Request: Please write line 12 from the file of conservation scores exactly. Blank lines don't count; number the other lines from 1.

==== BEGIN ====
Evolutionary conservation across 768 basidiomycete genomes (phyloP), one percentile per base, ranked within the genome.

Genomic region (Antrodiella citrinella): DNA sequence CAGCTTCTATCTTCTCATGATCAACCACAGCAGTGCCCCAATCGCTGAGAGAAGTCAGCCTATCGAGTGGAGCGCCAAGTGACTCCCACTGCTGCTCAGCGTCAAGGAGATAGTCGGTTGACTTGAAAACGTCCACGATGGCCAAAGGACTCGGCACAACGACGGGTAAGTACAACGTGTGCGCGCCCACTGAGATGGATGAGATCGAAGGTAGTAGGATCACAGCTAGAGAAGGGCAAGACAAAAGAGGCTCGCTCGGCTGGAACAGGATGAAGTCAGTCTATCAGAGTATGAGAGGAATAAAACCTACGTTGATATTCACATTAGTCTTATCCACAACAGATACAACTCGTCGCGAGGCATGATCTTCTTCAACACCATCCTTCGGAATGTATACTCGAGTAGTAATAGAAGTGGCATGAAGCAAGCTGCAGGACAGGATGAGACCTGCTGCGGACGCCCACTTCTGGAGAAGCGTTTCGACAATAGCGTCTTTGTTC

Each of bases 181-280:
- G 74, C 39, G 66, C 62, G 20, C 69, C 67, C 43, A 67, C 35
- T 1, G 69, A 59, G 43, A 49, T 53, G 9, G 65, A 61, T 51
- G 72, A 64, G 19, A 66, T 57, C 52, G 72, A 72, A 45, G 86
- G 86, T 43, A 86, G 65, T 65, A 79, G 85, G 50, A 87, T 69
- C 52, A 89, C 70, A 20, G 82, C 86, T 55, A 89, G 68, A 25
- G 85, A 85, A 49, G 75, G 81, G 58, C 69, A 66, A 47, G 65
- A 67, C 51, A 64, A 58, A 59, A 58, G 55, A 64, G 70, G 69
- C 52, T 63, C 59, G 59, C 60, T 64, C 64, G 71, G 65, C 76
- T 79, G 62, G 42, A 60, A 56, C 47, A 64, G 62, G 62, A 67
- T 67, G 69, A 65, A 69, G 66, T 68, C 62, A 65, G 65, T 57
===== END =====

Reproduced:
- T 79, G 62, G 42, A 60, A 56, C 47, A 64, G 62, G 62, A 67